Festival “Le Temps Presse” or “Time is running out”
The awards ceremony of the Festival “Le Temps Presse” (Time is running out), took place on February 3, 2015 at the Paris Town Hall, in the presence of Costa Gravas, film director, scriptwriter and the festival’s Honorary President, and HE Sophie Thevenoux, Ambassador of Monaco in France. Each winner received a trophy and a professional camera.
The Festival was created in 2010 by producer Marc Oberon, with the purpose to spotlight the work of new talents inviting them to share their vision of the world. Since its inception more than 800 young directors from 67 countries have already participated. The Festival counts with the continuous support of the Monaco Government, and in this 4th edition six short films received awards out of 205 films presented from forty countries and produced around one or more of the Millennium Development Goals (MDGs): Poverty, education, equality men/women, infant mortality, mother’s health, HIV or Malaria, environment, solidarity North/South and renewable energies.
Women Prize – “Je suis a l’heure” (I am on time) by Fabien Motte and Isabelle Quintard – It is a shock film about rape and the lack of assistance to a person in danger. Because we think that somebody else will intervene, because one is not sure of the seriousness of the situation, because one is afraid of becoming in turn a victim, we say nothing and stay in our place, we lower our eyes and wait for it to pass and do nothing.The Jury President for the Women Prize was no other than HSH Princess Stephanie of Monaco, and given to the winners by Mme Benedicte Schutz, Director of the International Cooperation.
This is a powerful and touching short film dealing with the issue of equality between man and woman, and I invite you to watch it here:
Cinema Prize – “My Father’s Truck” by Mauricio Osaki – Synopsis: This narrative short is a road film about 10-year-old Mai Vy, as she skips school one day to help her father with his truck-for-hire. In the countryside of Northern Vietnam, Mai Vy is soon confronted with some harsh realities as she learns how things really are, outside the classroom.
Grand Prix Le Temps Presse – “Stone Cars” by Reinaldo Green – Stone Cars is a coming of age love story set in the shacks of Khayelitsha township, one of the most dangerous areas in the world. April is faced with a decision that ultimately she will have to live with the rest of her life.
Fifel Prize – “300 years of fossil energy in 300 seconds” by the Post Carbon Institute –Fossil fuels are fuels formed by natural processes such as anaerobic decomposition of buried dead organisms. The age of the organisms and their resulting fossil fuels is typically millions of years, and sometimes exceeds 650 million years. This film teaches all you ever need to know about fossil fuels.First released in late 2010, this video went on to win the 2011 Youtube/DoGooder Nonprofit Video of the year Award (as of September 2014) has been viewed over 1.500.000 times online, at film festivals, and in classrooms. It’s also been translated into nearly a dozen languages.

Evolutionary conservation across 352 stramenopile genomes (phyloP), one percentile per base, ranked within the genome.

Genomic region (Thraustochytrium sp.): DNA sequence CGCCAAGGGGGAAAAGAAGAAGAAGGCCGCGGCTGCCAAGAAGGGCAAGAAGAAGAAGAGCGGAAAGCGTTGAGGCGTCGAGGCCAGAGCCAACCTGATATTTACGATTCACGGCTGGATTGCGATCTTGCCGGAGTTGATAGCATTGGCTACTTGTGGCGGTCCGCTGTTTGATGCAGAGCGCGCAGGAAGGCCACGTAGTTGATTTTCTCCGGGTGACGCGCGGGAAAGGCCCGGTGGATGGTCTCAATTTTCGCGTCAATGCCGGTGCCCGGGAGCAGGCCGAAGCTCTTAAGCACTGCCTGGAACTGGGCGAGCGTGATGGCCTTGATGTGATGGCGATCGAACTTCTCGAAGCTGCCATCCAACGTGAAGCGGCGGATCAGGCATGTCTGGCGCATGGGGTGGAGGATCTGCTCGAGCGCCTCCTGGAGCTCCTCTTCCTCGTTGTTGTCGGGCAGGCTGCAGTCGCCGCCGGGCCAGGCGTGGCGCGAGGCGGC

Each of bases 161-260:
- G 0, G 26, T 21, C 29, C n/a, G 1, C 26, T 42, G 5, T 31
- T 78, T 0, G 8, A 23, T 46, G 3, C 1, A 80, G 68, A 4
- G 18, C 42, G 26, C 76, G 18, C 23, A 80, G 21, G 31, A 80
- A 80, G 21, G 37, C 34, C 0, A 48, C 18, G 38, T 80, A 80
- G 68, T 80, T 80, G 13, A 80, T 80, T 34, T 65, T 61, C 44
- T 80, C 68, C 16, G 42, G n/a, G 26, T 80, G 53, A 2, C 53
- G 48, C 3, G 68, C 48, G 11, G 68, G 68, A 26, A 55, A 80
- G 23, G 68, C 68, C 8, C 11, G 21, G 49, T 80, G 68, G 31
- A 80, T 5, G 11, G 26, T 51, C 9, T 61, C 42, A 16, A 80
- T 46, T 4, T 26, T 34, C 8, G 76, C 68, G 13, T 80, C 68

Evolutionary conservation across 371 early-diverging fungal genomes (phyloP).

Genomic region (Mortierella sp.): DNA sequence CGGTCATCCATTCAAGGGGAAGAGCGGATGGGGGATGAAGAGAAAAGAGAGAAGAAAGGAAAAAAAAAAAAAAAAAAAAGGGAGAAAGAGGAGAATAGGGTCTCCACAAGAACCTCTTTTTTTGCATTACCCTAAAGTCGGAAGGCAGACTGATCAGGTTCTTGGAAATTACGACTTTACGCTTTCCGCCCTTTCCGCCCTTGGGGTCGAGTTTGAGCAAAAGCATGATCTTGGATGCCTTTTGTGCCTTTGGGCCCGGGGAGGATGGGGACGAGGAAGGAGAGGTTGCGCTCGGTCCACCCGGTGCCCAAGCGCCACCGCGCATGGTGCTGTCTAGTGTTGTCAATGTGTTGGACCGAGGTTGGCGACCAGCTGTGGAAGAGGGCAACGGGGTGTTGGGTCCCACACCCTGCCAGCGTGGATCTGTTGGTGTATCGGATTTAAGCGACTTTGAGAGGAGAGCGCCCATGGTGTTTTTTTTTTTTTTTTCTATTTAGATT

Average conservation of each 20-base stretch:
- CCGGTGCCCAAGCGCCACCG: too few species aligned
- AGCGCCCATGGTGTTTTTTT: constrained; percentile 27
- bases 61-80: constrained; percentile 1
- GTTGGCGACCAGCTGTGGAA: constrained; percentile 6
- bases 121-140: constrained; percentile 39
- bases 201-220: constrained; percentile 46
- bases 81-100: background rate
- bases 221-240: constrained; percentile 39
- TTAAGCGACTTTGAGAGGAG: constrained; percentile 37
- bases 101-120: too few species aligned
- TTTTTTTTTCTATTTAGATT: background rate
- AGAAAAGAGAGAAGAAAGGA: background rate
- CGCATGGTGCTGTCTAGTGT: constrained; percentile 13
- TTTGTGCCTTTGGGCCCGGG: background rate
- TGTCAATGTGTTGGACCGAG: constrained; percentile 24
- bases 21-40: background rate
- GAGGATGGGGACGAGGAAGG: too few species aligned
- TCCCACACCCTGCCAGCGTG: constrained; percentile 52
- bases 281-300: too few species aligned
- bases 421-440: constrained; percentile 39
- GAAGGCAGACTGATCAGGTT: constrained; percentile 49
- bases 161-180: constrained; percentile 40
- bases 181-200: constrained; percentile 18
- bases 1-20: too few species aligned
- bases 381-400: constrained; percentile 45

Children’s Prize –“The Dam Keeper” by Dice Tsutsumi and Robert Kondo – It tells the tale of a young pig encumbered with an important job, and the meeting of a new classmate who changes everything. Set in a desolate future, one small town’s survival is solely due to a large windmill dam that acts as a fan to keep out poisonous clouds. Despite bullying from classmates and an indifferent public, the dam’s operator, Pig, works tirelessly to keep the sails spinning in order to protect the town. When a new student, Fox, joins Pig’s class, everything begins to change.
The Children’s Prize was selected by a jury composed of 700 students from 8 to 12 years old, from Monaco and France plus schools partnering with the Monegasque International Cooperation in Burundi and Mali. The young directors, Dice Tsutsumi and Robert Kondo received the prize for their animated short film ‘The Dam Keeper” from the hands of HE Sophie Thevenoux.
Students Prize – “Siggil” by Rémi Mazet – This 20 min short film takes place in the popular neighborhoods of Dakar. An old man, Lamine, prepares himself for an important meeting. On the other side of the village, in a magnificent villa, someone waits for him impatiently.
The American novelist and freelance journalist Chuck Palahniuk said it perfectly: “The first step – especially for young people with energy and drive and talent, but not money – the first step to controlling your world is to control your culture. To model and demonstrate the kind of world you demand to live in. To write the books. Make the music. Shoot the films. Paint the art.”
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